The Port Chicago 50: Disaster, Mutiny, and the Fight for Civil Rights

The Port Chicago 50The Port Chicago 50: Disaster, Mutiny, and the Fight for Civil Rights by Steve Sheinkin. Roaring Brook Press (an imprint of Macmillan Publishers), 2014. 208 pages. Publisher recommends for ages 10-14. ISBN: 9781596437968.

Steve Sheinkin is a master of narrative nonfiction. He tells real stories with a fine novelist’s or a poet’s sense of what to include to make the story matter to the reader. And his stories are so fast-paced they are hard to put down. All of that is true for The Port Chicago 50. In this book Sheinkin tells the story of a group of black Navy men during World War II. The men were stationed at Port Chicago, east of San Francisco. They loaded ammunition onto ships. They had no training in handling ammunition. Only black Navy men loaded ammunition, not white Navy men. An explosion killed roughly 300 men, injured many others, and sunk two ships. The surviving members of the Port Chicago divisions were moved to Mare Island Naval Base, closer to San Francisco than they had been at Port Chicago. When the divisions were ordered to resume loading ammunition onto ships the 50 refused. They were tried for mutiny.  A young Thurgood Marshall was outraged by the racism he saw in the mutiny trial. He pressed the Secretary of the Navy to conduct an investigation. Eleanor Roosevelt also let the Secretary of the Navy know that she was concerned about the outcome of the trial.

Sheinkin sets the story of these black enlisted men at Port Chicago within the context of the Civil Rights Movement. Before World War II the US military was segregated. Even the blood supply kept on hand for wounded soldiers was divided into white blood and black blood. At the beginning of the war, the decision was made to continue segregation. Besides that, blacks were only considered capable of jobs in the mess hall or other menial tasks. Loading ammunition was considered a menial task. In 1946, as a direct result of the actions of the Port Chicago 50 and the unfairness of their mutiny trial, the secretary of the Navy ordered the Navy to be desegregated. In 1948 President Truman desegregated all branches of the military.

The Port Chicago 50 are not often mentioned when the heroes of the Civil Rights Movement are listed. This book makes it clear that they should be mentioned and they should be honored.

The book is full of quotes from the Port Chicago 50 themselves and from the trial transcripts. It’s also full of photos. In the back there are source notes, as well as an extensive bibliography.

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Copyright © 2014 Elizabeth Parrott All Rights Reserved.

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King George: What Was His Problem? The Whole Hilarious Story of the American Revolution

King GeorgeKing George: What Was His Problem? The Whole Hilarious Story of the American Revolution. Written by Steve Sheinkin. Illustrated by Tim Robinson. Square Fish (an imprint of MacMillan Publishers), 2009. 208 pages. Publisher recommends for ages 10 and older. ISBN: 9781596435186.

Sheinkin tells the story of the American Revolution in a fun and funny way. He uses anecdotes and stories that don’t make it into history textbooks, for example he writes about the night Benjamin Franklin and John Adams shared a bed. That night Adams wanted to close the window in the room because he was afraid of catching a cold. Franklin told him to leave the window open or they would suffocate and launched into a lecture about what causes colds, a lecture that soon put Adams to sleep. In that story, Franklin and Adams become real people, not just names to memorize.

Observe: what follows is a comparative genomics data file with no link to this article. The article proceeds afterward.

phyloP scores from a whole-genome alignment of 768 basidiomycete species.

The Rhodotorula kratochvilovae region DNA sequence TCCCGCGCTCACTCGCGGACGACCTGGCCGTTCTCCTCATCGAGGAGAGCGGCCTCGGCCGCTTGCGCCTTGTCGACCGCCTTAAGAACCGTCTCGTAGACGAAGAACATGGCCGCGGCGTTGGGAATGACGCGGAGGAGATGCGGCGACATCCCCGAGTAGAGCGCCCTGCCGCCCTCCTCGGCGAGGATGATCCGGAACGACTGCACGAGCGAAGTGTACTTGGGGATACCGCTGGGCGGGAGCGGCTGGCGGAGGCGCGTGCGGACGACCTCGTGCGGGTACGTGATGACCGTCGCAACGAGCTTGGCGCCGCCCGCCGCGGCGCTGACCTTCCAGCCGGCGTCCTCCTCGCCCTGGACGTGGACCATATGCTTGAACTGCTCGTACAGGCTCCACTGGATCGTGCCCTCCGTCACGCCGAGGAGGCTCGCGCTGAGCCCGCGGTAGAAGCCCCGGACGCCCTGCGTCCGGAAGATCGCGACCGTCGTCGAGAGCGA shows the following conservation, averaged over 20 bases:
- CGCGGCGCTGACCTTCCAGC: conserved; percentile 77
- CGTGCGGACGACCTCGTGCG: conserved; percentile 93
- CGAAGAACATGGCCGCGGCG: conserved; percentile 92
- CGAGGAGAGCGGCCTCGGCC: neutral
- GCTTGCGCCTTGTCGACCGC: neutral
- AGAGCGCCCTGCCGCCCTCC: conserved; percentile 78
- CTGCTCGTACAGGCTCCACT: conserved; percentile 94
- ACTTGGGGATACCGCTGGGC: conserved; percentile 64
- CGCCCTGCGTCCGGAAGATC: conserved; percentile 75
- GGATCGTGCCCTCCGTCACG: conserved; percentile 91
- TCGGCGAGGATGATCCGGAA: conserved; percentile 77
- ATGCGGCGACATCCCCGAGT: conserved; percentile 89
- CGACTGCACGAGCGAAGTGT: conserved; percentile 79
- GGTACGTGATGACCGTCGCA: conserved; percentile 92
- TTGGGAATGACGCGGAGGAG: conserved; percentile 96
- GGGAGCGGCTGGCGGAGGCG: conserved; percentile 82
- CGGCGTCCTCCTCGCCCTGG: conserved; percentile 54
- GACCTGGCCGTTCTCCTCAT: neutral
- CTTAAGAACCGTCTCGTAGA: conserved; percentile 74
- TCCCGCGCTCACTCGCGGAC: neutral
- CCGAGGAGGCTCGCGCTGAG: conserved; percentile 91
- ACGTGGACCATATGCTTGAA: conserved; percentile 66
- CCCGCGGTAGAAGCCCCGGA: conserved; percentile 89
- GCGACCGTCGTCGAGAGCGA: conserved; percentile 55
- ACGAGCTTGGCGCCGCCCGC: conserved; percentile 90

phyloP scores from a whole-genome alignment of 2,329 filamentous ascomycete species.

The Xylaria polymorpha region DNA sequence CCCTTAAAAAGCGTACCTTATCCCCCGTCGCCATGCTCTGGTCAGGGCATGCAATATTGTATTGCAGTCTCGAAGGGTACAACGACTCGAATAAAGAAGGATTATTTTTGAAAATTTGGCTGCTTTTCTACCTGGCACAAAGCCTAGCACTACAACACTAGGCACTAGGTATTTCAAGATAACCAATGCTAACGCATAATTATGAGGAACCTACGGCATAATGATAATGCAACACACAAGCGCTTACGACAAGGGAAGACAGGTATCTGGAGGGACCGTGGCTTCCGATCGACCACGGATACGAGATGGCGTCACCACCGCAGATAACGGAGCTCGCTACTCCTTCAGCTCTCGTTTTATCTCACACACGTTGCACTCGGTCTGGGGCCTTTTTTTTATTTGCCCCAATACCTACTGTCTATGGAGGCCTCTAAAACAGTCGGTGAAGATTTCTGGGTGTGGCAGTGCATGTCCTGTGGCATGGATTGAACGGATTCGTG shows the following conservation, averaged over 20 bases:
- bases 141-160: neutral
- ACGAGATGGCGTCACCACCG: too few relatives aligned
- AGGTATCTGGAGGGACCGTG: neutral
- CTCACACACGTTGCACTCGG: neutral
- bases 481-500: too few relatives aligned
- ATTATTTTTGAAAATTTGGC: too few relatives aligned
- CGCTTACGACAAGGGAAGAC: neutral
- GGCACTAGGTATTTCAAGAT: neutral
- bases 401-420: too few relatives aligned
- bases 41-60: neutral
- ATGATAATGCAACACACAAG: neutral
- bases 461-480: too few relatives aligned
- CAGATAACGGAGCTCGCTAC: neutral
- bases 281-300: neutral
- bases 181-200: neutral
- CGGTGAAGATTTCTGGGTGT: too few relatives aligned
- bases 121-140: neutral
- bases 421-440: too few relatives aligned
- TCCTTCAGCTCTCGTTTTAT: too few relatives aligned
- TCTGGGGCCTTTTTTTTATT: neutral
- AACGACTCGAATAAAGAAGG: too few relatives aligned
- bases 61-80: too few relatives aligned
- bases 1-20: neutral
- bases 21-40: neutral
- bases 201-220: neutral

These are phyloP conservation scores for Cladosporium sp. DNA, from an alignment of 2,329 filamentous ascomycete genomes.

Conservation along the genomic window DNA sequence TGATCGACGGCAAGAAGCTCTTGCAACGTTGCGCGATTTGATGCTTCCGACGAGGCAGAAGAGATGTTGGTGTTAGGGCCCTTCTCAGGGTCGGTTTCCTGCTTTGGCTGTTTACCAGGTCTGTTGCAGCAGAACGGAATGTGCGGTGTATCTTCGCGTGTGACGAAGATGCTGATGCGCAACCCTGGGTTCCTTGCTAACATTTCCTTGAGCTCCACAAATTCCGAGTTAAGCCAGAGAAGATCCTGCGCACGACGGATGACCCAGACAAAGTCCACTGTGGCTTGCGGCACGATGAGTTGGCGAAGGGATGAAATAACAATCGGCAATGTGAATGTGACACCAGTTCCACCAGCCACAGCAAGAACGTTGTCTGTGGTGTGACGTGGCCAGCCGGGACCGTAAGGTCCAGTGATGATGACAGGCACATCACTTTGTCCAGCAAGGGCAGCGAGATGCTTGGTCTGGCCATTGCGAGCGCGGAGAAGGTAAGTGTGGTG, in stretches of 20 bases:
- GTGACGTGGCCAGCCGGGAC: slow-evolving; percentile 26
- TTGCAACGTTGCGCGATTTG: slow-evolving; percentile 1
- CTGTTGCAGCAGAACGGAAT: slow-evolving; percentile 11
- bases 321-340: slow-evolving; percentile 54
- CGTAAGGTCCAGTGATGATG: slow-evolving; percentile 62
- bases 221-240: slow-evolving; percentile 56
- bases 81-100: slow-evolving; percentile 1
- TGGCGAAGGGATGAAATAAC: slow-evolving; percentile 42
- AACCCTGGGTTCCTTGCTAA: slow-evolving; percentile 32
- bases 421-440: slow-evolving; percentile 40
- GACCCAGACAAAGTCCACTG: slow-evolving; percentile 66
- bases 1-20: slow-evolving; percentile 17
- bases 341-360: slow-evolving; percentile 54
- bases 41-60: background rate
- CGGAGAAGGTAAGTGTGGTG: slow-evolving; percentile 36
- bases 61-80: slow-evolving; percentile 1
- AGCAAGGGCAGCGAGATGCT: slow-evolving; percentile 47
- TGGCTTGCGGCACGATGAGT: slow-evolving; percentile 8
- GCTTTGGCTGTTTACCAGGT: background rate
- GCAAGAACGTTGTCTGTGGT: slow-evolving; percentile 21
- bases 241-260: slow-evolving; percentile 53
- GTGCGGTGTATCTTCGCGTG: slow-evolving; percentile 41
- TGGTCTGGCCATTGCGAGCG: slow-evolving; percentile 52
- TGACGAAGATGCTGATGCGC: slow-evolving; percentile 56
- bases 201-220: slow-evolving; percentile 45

The book is made up of short chapters that cut back and forth between battles in the North and battles in the South. The chapters also cut between the political actions of the American Congress and the war. And we see Benjamin Franklin beseeching the French government to enter the war on behalf of the Americans. We also find out that when Franklin arrived in France the British were afraid he would stretch a chain from Calais to Dover and administer an electric shock to Britain that would be strong enough to overturn the island (this anecdote had me laughing out loud).

In the very beginning of the war, at the battle in Lexington, the reader sees both the British commander and the American commander telling their troops not to fire. Yet someone fired. Both sides said it was the other side. “So no one takes credit for ‘the shot heard round the world’ — the first shot of the American Revolution.”  Throughout the book Sheinkin includes both the American and the British perspective in this way.

The irony of the Declaration of Independence declaring all men are free and endowed with unalienable rights, while many of the signers owned slaves, is addressed in a short chapter.

Many, many quotes are used and it’s fun to see who said what.

At the back of the book there is extensive reference material.

The details keep the narrative moving, but by the end of the book I was impressed by my increased understanding of the timeline of the Revolution. Sheinkin is paying attention to the big picture as well as the details.

I had a great time reading this book. I also learned (or maybe re-learned) a great deal about the American Revolution.

Blog Reviews:

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Read more reviews of mine at Kid Lit About Politics.